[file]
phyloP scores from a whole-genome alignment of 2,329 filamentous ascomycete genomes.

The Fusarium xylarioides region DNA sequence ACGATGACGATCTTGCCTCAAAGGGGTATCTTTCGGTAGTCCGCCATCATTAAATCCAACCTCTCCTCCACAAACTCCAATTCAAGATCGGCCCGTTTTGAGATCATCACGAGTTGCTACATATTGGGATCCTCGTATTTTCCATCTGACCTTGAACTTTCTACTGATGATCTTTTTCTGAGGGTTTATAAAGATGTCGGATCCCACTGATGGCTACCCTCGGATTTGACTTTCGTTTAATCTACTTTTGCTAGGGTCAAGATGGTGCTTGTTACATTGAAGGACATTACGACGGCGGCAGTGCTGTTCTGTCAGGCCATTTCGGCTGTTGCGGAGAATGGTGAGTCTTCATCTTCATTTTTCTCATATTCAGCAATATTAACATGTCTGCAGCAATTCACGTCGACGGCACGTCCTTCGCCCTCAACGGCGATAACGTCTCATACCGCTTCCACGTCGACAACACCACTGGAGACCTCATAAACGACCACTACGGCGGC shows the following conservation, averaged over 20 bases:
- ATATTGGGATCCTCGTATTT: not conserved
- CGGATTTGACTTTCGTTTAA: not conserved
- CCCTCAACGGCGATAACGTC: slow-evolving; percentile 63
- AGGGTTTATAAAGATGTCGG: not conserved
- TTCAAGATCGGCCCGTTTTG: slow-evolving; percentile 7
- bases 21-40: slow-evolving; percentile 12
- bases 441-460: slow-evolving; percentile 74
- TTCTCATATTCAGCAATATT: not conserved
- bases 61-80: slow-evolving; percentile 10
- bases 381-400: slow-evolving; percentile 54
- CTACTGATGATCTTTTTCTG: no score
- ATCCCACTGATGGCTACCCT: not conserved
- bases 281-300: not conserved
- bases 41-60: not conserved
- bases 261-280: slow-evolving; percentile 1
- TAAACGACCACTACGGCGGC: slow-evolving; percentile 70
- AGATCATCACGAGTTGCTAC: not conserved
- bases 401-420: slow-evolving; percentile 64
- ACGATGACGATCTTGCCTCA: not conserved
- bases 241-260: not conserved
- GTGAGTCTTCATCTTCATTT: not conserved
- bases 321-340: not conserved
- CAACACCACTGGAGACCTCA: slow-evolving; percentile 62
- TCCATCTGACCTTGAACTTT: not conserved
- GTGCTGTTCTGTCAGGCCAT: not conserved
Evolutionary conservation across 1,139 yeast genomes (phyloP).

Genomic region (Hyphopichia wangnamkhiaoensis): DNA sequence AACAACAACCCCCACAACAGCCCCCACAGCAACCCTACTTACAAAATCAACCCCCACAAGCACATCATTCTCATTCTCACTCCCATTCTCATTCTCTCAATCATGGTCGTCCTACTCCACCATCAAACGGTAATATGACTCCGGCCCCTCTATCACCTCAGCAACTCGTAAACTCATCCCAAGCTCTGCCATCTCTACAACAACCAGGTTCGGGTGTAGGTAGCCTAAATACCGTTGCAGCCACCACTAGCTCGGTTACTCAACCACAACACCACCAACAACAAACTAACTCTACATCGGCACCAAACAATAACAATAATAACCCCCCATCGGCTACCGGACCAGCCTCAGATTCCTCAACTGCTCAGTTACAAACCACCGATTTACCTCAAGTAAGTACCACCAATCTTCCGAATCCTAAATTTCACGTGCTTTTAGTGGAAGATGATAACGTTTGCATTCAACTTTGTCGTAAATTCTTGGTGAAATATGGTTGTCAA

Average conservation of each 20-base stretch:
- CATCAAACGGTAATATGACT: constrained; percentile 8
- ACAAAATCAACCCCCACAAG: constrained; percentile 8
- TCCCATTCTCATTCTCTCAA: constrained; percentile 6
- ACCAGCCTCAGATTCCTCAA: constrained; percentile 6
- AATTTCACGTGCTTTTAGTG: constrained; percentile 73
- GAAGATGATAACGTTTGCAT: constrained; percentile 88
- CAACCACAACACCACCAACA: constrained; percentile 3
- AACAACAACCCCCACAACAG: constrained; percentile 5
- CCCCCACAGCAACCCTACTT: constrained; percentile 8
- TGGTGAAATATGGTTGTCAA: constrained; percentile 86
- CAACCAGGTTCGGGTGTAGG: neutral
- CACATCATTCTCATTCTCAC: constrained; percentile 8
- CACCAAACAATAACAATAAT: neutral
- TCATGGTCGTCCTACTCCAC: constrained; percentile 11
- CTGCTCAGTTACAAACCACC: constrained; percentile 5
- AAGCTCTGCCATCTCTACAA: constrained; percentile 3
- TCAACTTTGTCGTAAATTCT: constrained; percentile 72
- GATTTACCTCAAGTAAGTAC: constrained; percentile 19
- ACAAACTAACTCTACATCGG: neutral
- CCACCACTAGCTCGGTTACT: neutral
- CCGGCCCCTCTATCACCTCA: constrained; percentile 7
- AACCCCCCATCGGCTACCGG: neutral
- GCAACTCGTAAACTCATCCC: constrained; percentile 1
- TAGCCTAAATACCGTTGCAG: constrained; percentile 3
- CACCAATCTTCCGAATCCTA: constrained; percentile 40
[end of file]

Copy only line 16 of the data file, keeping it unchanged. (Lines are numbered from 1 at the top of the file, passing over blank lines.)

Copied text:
- bases 41-60: not conserved